The task that lies before the Constituent Assembly, once it terminates the monarchy, is the step-by-step peaceful construction of a New Democracy in a new Republic of Nepal. We have in this space on occasion celebrated the accomplishments of MR authors, but rarely if ever with the enthusiasm and affection we have for MR author “Comrade Parvati”—Hisila Yami—of the CPN(Maoist) in winning election to the Constituent Assembly from her central Kathmandu district. The people of Nepal, thanks to a heroic revolutionary struggle that led to a more genuine democracy, had something better to choose from than a set of “lesser evils.”

The publication in April of former MR editor Robert W. McChesney’s The Political Economy of Mediawas a major event for Monthly Review Press and for the critique of the media. As Howard Zinn states on the back of the book “Robert W. McChesney follows in the great tradition of Upton Sinclair, George Seldes, I. F. Stone, and Ben Bagdikian in exposing the ruthless hold of corporate power on the nation’s media.” Over five hundred pages in length, and containing twenty-three chapters, The Political Economy of Media is full of razor-sharp assessments of the crisis of modern journalism, corporate control of communications, and the new media reform movement. The book consists of essays written over two decades, many of them published in MR, in addition to a number not published before.

The tradition of political-economic critique of the media within the academy, of which McChesney’s work has always been exemplary, peaked in the late 1990s around the time of the passage of the disastrous Telecommunications Act of 1996. But rather than simply disappearing with its ebbing in the academy, the political economy of the media and McChesney’s own investigations merged with the more popular critique of the media that had been developing in the work of Ben Bagdikian, Noam Chomsky, and Edward Herman—and in the critique of journalism by Alexander Cockburn, Jeff Cohen, and Norman Solomon. The political economy of the media thus became more directly political as it moved beyond its original academic moorings, while retaining its critical edge—appearing more frequently in left political publications, such as The Nation,In these Times, Monthly Review,and The Progressive (to all of which McChesney was a frequent contributor).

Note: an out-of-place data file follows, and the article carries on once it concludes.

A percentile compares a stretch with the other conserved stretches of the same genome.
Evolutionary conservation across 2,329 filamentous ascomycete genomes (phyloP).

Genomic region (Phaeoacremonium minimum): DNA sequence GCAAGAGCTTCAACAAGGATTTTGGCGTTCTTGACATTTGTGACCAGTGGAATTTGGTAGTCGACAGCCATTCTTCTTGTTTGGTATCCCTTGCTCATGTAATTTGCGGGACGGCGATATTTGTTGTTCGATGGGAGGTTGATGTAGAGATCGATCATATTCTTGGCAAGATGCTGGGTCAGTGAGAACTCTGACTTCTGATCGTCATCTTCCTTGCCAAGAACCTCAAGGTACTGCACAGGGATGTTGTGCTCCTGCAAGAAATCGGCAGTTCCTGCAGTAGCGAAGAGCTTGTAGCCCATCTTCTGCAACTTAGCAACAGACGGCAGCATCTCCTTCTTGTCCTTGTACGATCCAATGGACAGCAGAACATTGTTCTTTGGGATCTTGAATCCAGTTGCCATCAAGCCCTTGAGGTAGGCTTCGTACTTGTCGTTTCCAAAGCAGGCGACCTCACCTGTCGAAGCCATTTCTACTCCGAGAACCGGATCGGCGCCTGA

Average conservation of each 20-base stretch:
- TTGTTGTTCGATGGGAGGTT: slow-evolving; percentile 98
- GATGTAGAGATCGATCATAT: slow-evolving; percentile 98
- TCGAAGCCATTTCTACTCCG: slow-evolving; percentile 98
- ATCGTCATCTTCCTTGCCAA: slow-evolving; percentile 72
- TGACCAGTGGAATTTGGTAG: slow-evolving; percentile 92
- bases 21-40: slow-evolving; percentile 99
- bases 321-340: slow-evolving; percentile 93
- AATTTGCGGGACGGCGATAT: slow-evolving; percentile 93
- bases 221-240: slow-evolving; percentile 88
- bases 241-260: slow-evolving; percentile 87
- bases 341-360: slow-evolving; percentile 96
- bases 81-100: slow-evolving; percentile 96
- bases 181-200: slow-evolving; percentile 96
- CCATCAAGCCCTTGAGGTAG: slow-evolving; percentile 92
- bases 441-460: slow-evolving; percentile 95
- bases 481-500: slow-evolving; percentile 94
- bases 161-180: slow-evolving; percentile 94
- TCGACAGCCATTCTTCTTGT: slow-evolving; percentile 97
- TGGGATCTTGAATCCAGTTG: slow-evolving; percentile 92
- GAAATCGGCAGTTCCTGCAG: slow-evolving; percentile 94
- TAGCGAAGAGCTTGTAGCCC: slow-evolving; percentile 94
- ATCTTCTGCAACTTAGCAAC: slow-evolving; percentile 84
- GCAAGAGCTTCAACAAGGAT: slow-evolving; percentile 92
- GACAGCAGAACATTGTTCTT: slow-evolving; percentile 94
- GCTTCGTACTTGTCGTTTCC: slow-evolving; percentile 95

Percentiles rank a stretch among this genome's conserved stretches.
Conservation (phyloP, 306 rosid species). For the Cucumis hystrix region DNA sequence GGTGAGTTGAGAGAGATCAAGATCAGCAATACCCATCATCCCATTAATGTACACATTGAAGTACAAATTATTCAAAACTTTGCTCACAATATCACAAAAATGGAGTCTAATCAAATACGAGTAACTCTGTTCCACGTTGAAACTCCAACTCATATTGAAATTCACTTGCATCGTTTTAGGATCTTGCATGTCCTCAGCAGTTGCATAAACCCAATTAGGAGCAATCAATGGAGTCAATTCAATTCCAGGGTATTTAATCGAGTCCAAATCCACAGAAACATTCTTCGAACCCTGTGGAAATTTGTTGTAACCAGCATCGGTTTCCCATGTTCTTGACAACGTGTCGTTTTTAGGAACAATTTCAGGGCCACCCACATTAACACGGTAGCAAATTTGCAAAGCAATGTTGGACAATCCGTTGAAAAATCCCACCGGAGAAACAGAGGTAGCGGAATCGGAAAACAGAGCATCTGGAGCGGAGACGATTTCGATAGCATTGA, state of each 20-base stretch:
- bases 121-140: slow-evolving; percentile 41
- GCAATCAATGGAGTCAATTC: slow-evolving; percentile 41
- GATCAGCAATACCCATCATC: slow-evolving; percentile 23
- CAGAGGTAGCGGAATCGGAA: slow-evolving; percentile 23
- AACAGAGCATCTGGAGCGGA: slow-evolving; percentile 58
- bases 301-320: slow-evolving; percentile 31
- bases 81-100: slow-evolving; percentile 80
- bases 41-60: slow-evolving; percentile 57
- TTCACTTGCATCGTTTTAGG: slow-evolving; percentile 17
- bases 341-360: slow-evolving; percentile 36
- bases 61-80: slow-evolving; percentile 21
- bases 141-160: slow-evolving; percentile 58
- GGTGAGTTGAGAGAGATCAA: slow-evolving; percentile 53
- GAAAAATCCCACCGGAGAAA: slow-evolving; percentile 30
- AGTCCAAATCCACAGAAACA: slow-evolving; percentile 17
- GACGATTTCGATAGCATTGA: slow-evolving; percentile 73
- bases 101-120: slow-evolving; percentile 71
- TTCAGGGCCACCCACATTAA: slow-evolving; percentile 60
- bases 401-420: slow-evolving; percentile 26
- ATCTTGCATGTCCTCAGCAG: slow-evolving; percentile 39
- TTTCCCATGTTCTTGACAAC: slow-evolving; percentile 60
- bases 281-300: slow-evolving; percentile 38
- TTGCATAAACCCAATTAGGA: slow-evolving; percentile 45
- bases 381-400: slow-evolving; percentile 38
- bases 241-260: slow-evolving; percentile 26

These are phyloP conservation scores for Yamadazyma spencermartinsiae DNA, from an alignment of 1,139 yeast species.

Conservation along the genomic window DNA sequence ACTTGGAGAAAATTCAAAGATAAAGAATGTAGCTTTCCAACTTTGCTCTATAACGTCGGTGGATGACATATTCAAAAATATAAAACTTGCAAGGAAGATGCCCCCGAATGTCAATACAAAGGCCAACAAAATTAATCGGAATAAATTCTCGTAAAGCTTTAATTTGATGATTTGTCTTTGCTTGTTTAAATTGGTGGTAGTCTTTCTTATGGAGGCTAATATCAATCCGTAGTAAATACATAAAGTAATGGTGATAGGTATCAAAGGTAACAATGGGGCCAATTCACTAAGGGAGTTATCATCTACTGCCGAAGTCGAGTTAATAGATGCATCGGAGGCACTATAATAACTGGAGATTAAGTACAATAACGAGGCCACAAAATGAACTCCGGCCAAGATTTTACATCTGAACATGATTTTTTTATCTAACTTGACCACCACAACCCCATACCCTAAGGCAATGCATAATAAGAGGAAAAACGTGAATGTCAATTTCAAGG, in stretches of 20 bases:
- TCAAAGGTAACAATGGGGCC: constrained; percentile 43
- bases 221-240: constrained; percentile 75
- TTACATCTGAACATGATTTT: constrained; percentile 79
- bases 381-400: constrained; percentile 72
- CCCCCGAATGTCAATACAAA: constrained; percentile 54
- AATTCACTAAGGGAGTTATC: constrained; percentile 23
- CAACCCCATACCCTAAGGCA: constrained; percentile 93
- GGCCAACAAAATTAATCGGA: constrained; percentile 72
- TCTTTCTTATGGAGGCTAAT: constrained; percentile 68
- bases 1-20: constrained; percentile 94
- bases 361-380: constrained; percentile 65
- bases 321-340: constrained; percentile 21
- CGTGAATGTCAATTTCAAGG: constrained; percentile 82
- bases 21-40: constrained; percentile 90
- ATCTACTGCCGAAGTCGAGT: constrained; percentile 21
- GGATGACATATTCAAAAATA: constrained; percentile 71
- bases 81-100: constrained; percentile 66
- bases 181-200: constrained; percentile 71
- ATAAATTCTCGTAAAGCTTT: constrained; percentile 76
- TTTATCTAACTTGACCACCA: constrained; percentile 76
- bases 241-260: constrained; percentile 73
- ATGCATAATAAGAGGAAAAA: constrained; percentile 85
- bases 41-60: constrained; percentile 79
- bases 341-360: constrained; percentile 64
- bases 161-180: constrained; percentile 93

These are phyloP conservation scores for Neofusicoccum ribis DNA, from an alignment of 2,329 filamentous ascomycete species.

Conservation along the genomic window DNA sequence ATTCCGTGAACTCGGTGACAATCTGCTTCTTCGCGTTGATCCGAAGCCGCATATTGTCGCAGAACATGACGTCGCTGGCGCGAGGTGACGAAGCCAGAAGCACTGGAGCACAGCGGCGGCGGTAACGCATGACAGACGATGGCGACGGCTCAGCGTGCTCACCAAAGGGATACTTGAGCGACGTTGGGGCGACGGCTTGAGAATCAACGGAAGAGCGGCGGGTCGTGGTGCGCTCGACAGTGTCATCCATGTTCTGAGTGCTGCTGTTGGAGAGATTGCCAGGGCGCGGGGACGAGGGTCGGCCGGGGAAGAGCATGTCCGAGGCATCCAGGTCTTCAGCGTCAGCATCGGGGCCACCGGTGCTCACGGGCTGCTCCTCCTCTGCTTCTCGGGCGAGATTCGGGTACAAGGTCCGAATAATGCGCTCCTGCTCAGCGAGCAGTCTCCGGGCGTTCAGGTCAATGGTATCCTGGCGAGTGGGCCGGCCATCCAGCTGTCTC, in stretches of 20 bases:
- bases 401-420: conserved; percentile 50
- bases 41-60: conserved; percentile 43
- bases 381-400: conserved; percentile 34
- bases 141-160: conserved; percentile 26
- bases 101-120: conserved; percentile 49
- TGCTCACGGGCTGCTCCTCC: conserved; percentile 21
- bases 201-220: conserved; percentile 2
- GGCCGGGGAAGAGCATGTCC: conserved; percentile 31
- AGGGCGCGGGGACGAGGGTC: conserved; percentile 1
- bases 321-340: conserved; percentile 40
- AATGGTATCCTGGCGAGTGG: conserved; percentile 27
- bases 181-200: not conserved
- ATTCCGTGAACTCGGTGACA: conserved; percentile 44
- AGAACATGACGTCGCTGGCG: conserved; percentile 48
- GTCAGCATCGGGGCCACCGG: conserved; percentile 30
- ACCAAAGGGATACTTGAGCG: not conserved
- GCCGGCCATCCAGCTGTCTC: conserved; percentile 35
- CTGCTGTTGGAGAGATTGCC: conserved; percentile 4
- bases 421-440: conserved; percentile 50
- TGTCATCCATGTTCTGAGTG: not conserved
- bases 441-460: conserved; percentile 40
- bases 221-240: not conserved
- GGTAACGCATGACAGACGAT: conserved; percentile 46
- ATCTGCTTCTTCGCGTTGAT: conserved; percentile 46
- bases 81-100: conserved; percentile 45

Indeed, it soon became apparent that the vital intellectual critique that arose from the merger of academic and popular investigations into a more concrete and at the same time theoretically sophisticated political economy of the media—and which is traced in McChesney’s own work—constituted the intellectual “pre-history” of what has now become a full-fledged radical media reform movement. McChesney argues that we are living through a “critical juncture” in the struggle over the media—one of those rare periods in which the decisions are being made that will determine the communication system for decades, if not generations, to come. As he concludes his book, “Today we understand that media systems are the result of complex political economic factors and crucial policy decisions. The need for engaged scholarship has never been more pronounced, in the United States and worldwide. This is our moment in the sun, our golden opportunity, and as political economists of the media we must seize it.” To order The Political Economy of Media call 1-800-670-9499 or visit the store.

In April John Bellamy Foster was in Sydney, Australia as a keynote speaker to the “Climate Change, Social Change” conference organized by Green Left Weekly. For information on the important radical climate initiatives that came out of that conference see that publication at and its sister publication Links at

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2008, Volume 60, Issue 02 (June)